Murphy's Law: F-22s In The Mist


October 9, 2009: U.S. F-22 fighters, stationed in Guam, have developed electrical problems because of the very wet (100 inches, or 2.5 meters or rain a year) conditions in that part of the world. The high humidity meant that air intakes on the fighter, which help cool off electronic components, let in so much moisture that some electronics got wet and shorted out.

Such problems are common when a new aircraft operates in a new environment. This experience goes back to World War II. A more recent example was when  joint exercises were first held in Egypt during the 1980s. There, U.S. aircraft and armored vehicles got their first workout in the Egyptian desert. Turned out the sand there was different than what was found in American deserts, and the standard air filters were more quickly overwhelmed. A similar problem occurred when large U.S. air and ground forces went to Saudi Arabia in 1990.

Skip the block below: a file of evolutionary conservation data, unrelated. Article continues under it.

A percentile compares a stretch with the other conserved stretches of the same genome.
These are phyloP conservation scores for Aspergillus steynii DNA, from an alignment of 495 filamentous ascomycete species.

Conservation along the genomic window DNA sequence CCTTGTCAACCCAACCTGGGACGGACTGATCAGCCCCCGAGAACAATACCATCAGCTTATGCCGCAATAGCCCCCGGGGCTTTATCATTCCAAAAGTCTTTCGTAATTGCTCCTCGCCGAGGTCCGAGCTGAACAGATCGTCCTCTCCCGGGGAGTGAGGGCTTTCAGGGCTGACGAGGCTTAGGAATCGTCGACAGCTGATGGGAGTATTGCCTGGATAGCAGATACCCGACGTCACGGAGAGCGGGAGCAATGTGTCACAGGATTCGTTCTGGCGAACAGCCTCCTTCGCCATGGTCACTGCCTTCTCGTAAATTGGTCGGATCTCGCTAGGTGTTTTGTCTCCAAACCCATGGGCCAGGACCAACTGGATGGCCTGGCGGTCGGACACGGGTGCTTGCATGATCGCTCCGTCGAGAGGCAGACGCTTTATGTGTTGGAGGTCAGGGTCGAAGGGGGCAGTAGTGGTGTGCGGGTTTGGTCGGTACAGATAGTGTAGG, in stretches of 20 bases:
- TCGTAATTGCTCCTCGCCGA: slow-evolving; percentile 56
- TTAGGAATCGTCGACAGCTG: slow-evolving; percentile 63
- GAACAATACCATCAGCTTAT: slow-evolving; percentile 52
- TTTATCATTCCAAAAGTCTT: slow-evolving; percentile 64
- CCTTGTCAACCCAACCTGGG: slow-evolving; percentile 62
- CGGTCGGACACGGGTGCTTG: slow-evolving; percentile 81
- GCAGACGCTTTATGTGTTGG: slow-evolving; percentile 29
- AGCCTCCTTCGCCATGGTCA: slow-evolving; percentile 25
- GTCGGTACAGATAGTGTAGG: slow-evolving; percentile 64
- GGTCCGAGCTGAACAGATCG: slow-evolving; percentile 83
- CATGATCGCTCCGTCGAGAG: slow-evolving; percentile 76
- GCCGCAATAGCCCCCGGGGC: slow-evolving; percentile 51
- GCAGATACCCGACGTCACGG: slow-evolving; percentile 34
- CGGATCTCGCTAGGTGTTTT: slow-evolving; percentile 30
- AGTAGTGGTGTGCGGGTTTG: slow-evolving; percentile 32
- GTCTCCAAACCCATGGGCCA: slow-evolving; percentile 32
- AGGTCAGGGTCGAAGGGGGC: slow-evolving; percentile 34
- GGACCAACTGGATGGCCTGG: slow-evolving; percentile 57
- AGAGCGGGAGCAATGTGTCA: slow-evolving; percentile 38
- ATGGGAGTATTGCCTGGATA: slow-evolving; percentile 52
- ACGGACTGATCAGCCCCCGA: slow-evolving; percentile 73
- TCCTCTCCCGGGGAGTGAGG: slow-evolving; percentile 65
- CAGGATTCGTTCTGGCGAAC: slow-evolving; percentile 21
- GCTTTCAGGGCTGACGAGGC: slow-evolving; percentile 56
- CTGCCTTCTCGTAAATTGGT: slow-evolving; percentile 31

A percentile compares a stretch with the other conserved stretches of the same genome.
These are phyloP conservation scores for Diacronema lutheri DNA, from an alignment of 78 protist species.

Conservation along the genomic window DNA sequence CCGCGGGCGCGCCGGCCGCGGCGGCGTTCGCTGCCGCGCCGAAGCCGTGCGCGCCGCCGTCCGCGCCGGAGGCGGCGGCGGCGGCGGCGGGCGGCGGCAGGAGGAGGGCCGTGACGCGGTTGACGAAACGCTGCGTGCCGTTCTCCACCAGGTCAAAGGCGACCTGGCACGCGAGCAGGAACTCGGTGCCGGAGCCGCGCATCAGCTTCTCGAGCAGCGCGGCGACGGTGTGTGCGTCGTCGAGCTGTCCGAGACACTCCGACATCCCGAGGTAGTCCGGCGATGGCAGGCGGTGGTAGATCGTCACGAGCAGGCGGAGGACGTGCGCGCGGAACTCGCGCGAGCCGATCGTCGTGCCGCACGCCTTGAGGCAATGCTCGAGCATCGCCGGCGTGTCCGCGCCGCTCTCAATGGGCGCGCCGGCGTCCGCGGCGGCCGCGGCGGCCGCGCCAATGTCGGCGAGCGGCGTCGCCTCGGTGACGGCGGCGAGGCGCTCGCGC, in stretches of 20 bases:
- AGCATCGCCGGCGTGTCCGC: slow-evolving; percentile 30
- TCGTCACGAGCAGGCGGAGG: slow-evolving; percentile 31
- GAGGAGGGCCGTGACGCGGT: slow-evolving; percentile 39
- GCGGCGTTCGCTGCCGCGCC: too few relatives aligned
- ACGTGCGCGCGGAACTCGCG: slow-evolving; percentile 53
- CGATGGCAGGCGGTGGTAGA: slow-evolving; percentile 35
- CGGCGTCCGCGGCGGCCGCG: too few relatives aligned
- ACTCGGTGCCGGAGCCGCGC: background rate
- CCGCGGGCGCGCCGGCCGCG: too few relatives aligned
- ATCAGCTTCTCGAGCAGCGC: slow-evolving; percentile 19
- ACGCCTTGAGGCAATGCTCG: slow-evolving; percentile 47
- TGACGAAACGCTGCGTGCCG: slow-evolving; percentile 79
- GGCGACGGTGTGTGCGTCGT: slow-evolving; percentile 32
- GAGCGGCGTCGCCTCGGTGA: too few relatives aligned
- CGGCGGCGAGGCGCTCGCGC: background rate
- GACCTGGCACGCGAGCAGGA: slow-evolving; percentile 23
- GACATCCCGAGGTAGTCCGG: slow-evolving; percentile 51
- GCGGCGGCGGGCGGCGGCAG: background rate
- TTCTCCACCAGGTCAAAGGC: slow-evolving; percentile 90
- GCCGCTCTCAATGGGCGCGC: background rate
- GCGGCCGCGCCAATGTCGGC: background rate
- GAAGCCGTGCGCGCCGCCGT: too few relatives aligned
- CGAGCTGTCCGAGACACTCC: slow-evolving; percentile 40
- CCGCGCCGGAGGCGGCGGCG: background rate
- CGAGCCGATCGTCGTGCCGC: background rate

The sand problem and its impact on engines was known from World War II, and the engineers thought they had it taken care of in the decades after 1945. But it just goes to show you that you can't test enough for these things. This, despite the fact that new aircraft and ground vehicles go through extensive testing in deserts, rain forests and very cold environments. Moreover, you might not see problems develop until many vehicles have operated in new conditions for weeks or months.

These problems can be fixed rather quickly, although often with higher costs and more work on the part of the crews and maintenance personnel. In the case of the F-22 problem, temporary fixes were made, and some components are being redesigned so that they handle the high humidity better.


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